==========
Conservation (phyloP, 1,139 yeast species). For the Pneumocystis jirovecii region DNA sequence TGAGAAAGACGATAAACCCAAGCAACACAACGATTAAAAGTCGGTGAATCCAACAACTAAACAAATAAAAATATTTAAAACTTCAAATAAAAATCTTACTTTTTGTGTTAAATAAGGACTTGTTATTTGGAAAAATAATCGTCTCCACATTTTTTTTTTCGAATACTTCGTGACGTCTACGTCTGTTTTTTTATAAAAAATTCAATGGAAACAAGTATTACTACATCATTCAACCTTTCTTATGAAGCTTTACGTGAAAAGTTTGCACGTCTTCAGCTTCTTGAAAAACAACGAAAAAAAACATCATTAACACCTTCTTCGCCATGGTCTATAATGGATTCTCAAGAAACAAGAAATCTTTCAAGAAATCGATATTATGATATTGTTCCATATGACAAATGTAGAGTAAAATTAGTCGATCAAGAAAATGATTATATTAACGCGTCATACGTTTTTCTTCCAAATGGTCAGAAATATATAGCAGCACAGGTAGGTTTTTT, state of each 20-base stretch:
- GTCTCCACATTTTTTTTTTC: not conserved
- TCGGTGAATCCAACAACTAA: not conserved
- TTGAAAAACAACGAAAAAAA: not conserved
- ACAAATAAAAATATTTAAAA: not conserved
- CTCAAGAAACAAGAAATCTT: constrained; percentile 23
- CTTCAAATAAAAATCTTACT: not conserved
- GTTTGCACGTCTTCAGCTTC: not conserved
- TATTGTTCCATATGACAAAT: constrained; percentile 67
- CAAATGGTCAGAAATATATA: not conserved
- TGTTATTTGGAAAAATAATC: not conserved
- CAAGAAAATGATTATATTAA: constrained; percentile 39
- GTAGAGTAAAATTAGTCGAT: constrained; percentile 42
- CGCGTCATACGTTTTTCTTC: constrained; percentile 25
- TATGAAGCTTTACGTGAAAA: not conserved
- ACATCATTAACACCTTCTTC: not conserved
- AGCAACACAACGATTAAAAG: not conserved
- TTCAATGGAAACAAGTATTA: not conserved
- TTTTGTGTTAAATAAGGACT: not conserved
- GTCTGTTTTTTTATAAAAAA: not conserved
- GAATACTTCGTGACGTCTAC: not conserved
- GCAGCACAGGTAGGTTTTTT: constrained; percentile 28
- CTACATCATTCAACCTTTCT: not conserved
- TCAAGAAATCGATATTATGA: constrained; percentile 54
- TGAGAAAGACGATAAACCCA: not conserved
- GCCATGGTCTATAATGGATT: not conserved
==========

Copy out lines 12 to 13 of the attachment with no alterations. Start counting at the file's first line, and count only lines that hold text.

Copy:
- CAAGAAAATGATTATATTAA: constrained; percentile 39
- GTAGAGTAAAATTAGTCGAT: constrained; percentile 42